“The difference between my nan is just devastating to see. Before, she was full of life and thriving thanks to regular family visits, ”said her great-granddaughter Sonia Dixon, adding that the reunion had given her“ something to live ”.
But she said now Tilly had told her she “just wanted to die” as she struggled to be away from her family, which includes eight great-great-grandchildren.
“I can’t bear to keep this going. I watch her disappear with loneliness, ”Dixon said.
“She’s really depressed and she was prescribed antidepressants for the first time in her life at age 100.”
Dixon said she believes nursing home residents should have the right to see their loved ones.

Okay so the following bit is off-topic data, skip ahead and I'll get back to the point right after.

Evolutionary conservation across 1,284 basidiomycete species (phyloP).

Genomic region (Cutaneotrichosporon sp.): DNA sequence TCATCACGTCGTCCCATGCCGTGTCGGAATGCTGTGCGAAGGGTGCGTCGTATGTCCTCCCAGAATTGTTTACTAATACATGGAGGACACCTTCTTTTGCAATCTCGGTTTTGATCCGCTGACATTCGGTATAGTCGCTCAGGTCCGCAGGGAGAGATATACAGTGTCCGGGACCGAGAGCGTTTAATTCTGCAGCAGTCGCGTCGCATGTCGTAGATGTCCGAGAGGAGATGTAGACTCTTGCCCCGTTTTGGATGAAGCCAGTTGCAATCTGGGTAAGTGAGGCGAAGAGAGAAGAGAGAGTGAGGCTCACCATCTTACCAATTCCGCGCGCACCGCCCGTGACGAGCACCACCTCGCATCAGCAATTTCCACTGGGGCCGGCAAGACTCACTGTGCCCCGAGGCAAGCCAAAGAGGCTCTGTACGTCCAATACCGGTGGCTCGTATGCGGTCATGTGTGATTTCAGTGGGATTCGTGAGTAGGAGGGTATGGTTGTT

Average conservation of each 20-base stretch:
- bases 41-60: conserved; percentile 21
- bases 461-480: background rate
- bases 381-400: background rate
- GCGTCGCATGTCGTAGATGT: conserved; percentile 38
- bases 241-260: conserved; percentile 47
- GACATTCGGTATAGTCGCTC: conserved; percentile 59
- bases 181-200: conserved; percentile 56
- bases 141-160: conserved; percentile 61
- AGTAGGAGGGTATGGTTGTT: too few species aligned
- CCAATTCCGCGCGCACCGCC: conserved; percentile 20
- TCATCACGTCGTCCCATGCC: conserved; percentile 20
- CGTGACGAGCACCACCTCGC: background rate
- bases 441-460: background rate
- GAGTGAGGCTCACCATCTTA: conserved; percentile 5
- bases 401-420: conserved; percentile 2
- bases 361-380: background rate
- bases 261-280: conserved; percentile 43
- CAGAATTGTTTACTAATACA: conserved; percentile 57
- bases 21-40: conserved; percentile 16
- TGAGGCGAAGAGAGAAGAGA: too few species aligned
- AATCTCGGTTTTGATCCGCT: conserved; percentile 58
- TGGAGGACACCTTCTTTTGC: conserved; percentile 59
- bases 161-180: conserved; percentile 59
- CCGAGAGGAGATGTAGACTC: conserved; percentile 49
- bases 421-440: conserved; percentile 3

“For someone who is 100, it should definitely be theirs to see how well they see their family members,” Dixon said.
Woodside Court Care Home said in a statement they “understand how important and how difficult visits are for anyone who has missed out on precious moments in the past few months.”
“Although it is a difficult time for everyone, we must all work together to protect the residents,” the nursing home said.
“With safety at the forefront of everything we do, a very difficult balance must be struck which takes into account the health and well-being of all residents and the threat of the coronavirus.”